BEST BUY messed up. One of their ads listed a 52 inch flat screen television on sale for $9.99. Clearly a great deal. And if it's too good to be true...well it was. As soon as the error was discovered it was corrected with a four digit price tag. Of course, the hubbub now is, shouldn't they have to honor that deal even if it was in error? The answer is no. Their website has a disclaimer specifying their right to change prices without notice. So you can turn back around and head home with your $10 bill and dreams of a large screen television.
Watching this on the morning news, I was thinking of how much we tend to enjoy the mistakes of other people. And if there is a gain for me resulting from a mistake by you, all the better. We seem to circle like vultures sometimes waiting for someone else's error to benefit us. Cashier didn't ring up the sale price? I want the item free! My steak was too rare? I'd like to speak to the manager! Wow. How unlike the Christian who accepted the death of the Lord in exchange for their own lives should such an attitude be. I am of a mind that every tiny opportunity to extend grace over the error of others is a moment of holiness. Being that I experience few moments of holiness in my daily behavior I am grateful for the chance to emulate the tiniest nuance of Jesus.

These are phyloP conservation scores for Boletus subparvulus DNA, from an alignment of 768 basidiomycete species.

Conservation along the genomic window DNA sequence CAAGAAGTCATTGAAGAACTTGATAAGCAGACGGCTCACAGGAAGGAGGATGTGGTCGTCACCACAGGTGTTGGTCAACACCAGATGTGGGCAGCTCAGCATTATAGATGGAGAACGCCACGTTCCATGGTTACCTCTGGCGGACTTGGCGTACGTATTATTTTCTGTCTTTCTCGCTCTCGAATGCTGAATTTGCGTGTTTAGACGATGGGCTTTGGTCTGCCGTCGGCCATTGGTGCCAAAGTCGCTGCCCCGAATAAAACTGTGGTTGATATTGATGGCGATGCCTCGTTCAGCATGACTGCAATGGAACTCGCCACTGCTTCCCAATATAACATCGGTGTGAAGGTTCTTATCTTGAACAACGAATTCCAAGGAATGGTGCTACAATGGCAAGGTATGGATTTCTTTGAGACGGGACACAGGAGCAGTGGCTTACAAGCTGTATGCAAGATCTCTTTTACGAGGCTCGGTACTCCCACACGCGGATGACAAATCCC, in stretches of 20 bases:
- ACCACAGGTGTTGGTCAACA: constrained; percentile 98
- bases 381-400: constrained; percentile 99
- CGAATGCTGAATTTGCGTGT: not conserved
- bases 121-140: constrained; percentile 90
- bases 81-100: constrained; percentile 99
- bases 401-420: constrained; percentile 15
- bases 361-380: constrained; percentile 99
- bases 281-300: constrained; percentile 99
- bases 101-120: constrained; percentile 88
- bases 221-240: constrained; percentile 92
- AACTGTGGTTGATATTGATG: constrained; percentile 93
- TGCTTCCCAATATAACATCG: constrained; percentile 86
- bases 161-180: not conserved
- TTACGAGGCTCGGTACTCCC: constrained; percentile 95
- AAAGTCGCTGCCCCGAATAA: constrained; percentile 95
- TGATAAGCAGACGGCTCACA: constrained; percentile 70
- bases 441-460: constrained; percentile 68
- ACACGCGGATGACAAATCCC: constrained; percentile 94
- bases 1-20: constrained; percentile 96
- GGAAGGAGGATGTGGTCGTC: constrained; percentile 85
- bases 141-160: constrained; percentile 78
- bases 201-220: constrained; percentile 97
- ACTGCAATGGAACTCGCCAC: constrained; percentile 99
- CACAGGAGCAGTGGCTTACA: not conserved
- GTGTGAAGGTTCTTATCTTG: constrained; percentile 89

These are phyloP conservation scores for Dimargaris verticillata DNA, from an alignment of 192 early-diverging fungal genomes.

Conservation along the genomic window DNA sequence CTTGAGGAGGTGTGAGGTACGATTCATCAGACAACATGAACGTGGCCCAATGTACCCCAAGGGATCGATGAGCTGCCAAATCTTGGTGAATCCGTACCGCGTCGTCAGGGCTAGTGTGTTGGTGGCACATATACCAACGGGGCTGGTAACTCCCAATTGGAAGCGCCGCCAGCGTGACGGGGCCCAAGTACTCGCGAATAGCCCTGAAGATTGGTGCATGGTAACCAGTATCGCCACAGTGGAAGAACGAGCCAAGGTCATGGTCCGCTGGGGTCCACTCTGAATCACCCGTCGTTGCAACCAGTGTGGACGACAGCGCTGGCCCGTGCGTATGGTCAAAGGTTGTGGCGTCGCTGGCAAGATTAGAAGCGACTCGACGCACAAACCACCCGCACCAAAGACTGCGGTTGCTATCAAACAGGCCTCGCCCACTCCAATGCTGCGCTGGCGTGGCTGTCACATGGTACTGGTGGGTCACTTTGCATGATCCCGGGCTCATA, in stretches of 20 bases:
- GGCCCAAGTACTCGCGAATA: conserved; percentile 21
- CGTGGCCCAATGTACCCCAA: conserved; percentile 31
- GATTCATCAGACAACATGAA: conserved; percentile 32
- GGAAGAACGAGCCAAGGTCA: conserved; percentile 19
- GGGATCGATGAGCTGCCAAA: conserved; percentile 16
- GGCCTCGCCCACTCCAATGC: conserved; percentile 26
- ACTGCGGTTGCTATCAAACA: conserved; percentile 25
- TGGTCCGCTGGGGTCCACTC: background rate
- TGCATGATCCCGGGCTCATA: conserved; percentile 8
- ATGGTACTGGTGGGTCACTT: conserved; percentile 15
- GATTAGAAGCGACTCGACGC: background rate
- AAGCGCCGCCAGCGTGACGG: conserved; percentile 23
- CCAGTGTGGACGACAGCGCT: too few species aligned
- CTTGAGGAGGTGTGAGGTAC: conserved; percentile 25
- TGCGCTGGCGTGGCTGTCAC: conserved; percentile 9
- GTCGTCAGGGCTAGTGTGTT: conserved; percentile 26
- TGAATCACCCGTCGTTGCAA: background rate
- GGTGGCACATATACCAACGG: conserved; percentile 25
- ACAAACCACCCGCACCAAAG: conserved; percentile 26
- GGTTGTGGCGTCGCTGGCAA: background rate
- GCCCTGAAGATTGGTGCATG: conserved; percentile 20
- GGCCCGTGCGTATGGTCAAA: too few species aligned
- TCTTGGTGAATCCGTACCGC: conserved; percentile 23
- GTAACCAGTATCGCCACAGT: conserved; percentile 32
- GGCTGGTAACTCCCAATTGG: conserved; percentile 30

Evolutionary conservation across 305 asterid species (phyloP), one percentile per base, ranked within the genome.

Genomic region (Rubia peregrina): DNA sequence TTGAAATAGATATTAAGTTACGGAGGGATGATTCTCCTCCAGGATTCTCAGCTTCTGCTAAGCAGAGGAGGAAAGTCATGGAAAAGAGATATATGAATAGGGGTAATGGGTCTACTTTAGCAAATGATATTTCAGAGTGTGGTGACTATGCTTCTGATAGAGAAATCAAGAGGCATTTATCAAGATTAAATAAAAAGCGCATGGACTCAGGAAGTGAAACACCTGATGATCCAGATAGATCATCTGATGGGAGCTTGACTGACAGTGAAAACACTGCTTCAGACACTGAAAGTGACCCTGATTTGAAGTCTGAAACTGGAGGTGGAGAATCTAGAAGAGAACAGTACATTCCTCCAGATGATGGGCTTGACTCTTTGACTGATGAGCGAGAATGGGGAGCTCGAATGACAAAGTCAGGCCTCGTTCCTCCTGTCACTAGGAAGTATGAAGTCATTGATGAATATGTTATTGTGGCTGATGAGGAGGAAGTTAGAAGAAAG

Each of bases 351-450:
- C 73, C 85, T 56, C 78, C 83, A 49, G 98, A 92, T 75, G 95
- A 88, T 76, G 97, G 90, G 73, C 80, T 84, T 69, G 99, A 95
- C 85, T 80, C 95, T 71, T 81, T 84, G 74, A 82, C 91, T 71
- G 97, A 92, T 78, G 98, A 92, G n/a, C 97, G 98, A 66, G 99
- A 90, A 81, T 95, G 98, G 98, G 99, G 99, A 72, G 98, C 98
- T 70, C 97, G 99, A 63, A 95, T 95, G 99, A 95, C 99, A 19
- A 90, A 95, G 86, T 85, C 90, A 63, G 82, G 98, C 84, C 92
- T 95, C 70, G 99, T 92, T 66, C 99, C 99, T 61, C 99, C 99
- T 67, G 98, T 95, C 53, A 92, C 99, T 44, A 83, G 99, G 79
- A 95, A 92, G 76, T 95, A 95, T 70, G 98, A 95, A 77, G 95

Last night in a restaurant I picked up my glass of iced tea to take a sip and noticed a bug floating on top. I asked the waitress for a fresh glass of tea and she politely obliged and confirmed my initial thought, "Oh gross!" She didn't offer me a free iced tea, a coupon for a free appetizer, nothing. Just a fresh bug-free glass of iced tea. I was fine with that. I was not interested in launching into some foolishness about how could such a thing happen? Didn't she even look as she was filling the glass? There should not be bugs in a restaurant! This place must be filthy, if there's a bug in my tea what does the kitchen look like? I've heard such statements. I've heard them from the mouths of those aforementioned Christians who apparently find no parallel between politely accepting a fresh glass of iced tea and the death of Christ for their own. Grace. Simply. The act of not demanding the mistake-maker; the sinner or the Best Buy guy; to pay for the mistake.
Maybe it seems like comparing salvation to a mispriced television is silly. I think the television is sadder. Christ got no benefit from the cross except the joy of our forgiveness. The benefit we seek is entirely selfish. A sort of hand-rubbing glee at the thought of gain not earned.
If you're still not convinced, that's OK. Just consider the possibility of the one who has erred being given momentary grace with kindness and not condescension. Might the recipient gain a tiny glimpse of Jesus as we step just a little closer to grace?